Boundary pushing innovative business models and entrepreneurial small businesses

Closes:

Introduction


Small business comprise the largest form of business and are considered critical in creating jobs, stimulating innovation and promoting entrepreneurial skills (Lobo et al, 2022). The importance of small business in economic development and in government policies in almost all countries is undeniable (Pletnev and Nikolaeva, 2019). However, small businesses are a dynamic and evolving population, with their own characteristics and outstanding characteristics. Generally, it is widely recognized that small businesses differ from their large corporate counterparts due to their size (Lohrke and Landstrom, 2016). Their small size brings them resource constraints (both human and financial) that end up influencing their essential skills and abilities (Zahra et al., 2006; Karmeni et al, 2022). Compared to larger companies, small business face challenges due to limited internal and external knowledge capabilities (Liu & Tang, 2019), small product ranges and market size, limited opportunities for economies of scale, informal organizational structures, leadership capabilities and limited strategies. capabilities (Andersén et al, 2015; Benyayer and Kupp, 2017). However, several researchers recognize that small size can result in competitive advantages as they can have greater flexibility, strategic agility, and also greater opportunities for innovation (Nooteboom, 1994, Vossen, 1998; Arbussa et al., 2017). Now, while it is widely recognized that the inherent characteristics of a company inevitably affect not only its ability to evolve, but also the design of its corresponding business model (Foss and Saebi, 2016), we also find that research to date the moment failed to consider holistically the heterogeneity of small business. On the other hand, there is difficult to conceptualize a business model for all small business. For example, young companies that experience rapid growth can have a considerable impact on job creation and productivity within local business ecosystems (Drnovsek, 2004), while small but mature companies can provide sustainable jobs by being a driving force behind growth in many OECD economies (Coltorti and Venanzi, 2017). We cannot forget that small business also include small and medium-sized family businesses that are part of competitive systems of local production, which generate incremental innovation and contribute to employment (Clinton et al. 2018). The incipient nature of research on small businesses’ business models across the spectrum of their diversity makes this topic timely for further consideration.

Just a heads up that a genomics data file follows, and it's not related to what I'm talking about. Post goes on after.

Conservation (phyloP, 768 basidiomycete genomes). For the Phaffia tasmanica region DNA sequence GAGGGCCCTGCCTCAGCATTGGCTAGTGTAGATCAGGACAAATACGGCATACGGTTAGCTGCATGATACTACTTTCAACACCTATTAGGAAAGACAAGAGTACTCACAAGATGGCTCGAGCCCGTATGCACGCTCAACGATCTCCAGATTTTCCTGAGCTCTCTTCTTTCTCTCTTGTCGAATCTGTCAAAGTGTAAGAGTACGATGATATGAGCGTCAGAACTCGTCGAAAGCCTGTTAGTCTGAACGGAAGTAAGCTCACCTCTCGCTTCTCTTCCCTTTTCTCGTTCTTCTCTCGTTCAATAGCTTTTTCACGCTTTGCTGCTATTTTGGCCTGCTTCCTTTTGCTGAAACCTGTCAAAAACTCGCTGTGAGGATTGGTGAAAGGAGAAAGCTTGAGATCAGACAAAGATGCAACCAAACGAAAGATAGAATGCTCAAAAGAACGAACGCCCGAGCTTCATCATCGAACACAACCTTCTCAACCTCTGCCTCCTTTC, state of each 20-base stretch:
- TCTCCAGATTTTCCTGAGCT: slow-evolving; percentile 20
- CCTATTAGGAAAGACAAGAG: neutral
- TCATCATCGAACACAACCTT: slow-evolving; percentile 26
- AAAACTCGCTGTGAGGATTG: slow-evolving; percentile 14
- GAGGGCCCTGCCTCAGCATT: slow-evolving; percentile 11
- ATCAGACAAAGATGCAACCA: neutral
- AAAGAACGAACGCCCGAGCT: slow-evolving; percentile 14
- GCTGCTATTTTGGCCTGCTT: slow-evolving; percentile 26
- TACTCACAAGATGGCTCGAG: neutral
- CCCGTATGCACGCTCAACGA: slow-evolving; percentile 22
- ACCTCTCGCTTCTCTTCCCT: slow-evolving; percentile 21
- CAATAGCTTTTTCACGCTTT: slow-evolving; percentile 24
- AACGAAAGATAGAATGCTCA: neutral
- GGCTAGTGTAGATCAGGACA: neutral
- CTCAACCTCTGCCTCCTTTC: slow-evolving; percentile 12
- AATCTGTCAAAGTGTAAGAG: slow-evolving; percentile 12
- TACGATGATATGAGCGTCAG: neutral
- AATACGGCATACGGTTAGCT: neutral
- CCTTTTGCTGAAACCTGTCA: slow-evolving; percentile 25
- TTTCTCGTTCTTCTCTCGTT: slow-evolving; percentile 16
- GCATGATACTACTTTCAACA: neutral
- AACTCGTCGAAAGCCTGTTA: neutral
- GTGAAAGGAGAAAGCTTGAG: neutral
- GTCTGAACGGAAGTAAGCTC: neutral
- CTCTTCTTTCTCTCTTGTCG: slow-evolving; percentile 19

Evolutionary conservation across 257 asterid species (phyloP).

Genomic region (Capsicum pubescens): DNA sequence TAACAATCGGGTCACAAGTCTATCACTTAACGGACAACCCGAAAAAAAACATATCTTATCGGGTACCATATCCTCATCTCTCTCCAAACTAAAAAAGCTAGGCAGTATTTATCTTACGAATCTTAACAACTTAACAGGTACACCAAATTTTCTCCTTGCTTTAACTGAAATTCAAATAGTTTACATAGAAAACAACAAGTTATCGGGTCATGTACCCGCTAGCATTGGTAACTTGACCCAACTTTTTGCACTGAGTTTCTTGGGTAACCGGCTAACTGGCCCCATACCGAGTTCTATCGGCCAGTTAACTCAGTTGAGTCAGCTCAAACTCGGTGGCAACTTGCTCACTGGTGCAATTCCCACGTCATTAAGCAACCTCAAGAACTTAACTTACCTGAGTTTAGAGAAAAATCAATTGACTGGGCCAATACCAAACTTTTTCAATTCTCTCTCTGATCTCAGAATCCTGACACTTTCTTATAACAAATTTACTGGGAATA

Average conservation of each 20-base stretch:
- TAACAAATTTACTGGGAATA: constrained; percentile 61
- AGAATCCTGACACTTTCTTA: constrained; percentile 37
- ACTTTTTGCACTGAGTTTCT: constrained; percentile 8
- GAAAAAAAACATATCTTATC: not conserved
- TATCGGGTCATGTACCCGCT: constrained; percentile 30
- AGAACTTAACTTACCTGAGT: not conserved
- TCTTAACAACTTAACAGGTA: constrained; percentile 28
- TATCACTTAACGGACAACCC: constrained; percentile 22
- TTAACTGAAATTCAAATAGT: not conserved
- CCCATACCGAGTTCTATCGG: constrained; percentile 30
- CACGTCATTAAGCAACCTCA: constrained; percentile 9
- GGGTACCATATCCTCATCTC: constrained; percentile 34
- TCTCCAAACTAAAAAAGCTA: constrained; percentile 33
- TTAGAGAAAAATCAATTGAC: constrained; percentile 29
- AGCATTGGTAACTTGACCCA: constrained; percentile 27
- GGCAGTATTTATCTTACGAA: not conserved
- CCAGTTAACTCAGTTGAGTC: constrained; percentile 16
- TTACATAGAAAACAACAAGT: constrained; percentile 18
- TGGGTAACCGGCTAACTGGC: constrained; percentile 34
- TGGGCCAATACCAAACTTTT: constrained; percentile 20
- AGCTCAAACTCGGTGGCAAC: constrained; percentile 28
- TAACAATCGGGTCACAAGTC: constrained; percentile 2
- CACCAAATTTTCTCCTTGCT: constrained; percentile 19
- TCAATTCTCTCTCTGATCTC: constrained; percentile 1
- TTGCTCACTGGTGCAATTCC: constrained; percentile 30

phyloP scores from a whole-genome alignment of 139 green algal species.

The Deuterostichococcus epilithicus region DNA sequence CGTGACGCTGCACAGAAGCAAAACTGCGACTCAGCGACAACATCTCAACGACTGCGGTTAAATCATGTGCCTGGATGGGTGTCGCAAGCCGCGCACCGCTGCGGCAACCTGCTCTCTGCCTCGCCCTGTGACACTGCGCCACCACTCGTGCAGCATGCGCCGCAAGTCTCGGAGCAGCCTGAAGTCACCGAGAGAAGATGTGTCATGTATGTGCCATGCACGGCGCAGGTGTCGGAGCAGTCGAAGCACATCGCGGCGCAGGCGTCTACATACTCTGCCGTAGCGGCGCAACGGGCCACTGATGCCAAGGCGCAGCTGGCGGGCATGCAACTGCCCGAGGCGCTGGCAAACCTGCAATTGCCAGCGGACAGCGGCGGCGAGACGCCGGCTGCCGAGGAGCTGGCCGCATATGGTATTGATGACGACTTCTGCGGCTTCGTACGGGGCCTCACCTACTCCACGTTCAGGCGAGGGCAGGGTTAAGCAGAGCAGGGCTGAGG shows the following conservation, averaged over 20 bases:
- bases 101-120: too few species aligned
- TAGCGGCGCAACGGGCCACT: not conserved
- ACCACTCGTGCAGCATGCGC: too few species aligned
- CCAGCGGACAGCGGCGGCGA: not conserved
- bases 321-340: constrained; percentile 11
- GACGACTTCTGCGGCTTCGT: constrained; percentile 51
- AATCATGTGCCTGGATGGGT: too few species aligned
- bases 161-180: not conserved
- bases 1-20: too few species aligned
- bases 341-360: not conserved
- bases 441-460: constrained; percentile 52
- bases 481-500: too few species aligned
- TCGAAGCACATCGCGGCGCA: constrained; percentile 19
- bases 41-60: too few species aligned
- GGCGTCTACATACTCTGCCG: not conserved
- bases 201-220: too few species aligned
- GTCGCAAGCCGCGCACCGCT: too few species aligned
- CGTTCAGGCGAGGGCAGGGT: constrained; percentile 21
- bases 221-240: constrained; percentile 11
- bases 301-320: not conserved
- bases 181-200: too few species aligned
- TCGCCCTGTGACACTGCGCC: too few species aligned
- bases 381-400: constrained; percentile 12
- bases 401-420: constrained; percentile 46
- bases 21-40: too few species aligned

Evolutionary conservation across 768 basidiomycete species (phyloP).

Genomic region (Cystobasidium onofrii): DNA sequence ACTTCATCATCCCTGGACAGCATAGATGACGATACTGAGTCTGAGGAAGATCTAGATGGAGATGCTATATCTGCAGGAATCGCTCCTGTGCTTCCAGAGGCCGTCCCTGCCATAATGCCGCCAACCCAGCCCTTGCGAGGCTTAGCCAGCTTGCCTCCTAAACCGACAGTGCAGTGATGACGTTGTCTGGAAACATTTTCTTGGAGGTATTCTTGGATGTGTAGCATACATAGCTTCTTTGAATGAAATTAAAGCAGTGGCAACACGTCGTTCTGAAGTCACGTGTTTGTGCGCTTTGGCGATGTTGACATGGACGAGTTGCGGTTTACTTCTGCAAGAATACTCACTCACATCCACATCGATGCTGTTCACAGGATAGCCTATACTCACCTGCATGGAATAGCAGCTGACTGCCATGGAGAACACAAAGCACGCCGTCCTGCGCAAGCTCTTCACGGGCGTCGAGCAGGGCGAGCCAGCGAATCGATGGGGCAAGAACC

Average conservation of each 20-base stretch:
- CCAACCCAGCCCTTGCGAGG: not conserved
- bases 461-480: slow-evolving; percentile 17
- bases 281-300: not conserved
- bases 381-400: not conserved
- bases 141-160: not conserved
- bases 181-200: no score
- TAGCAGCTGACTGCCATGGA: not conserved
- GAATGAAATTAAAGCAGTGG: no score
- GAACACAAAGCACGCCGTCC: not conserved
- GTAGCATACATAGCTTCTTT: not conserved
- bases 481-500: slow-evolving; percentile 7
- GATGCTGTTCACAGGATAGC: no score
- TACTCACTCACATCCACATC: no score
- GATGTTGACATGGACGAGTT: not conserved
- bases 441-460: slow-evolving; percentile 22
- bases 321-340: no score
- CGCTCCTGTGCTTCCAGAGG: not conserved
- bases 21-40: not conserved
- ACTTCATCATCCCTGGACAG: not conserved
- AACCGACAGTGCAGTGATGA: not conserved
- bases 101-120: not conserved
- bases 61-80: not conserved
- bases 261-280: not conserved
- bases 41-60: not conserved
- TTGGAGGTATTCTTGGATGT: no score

List of topic areas

 

  • How do existing business model concepts fit into small business? 
  • What capabilities (internal, external, dynamic) are needed for small business to apply, modify, or innovate business models? 
  • Are there configurations or ideal profiles of business models that suit small business best or unlock superior performance? What are their features? 
  • What is the influence of the specific characteristics of small business in the adoption of a business model? 
  • What is the influence of the entrepreneur's profile on the type of business model adopted by small business? 
  • What defines successful or unsuccessful small business when differentiating by type, for example, international, domestic, commercial or social oriented, or family small business? 
  • To what extent do features of business models vary among family small business?
  • What role do next-generation leaders play in the business modeling of family small business? 
  • What conditions drive business model change (or stability) in different types of small business? 
  • How do small business attain and retain strategic agility? What different business models are created, followed, adapted and used at small business?
  • How these business models enhance small business entrepreneurship and competitive advantage?
  • What are the different theoretical models to study the business models of small business?
  • What are empirical studies of different business models?

 

Guest Editors


Cristina I. Fernandes,
Universidade da Beira Interior, Portugal.
[email protected]i.pt 

Mathew (Mat) Hughes,
School of Business and Economics, Loughborough University, United Kingdom.
[email protected] 

Qilin Hu,
School of Business and Economics, Loughborough University, United Kingdom.
[email protected] 

Abderaouf Bouguerra,
Surrey Business School, University of Surrey, United Kingdom.
[email protected]

Boyka Simeonova,
School of Business and Economics, Loughborough University, United Kingdom.
[email protected]

 

Submissions Information 


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Authors should select (from the drop-down menu) the special issue title at the appropriate step in the submission process, i.e. in response to “Please select the issue you are submitting to”.
Submitted articles must not have been previously published, nor should they be under consideration for publication anywhere else, while under review for this journal. 

 

Key Deadlines


Opening date for manuscripts submissions: 01 June 2023
Closing date for manuscripts submission: 30 October 2023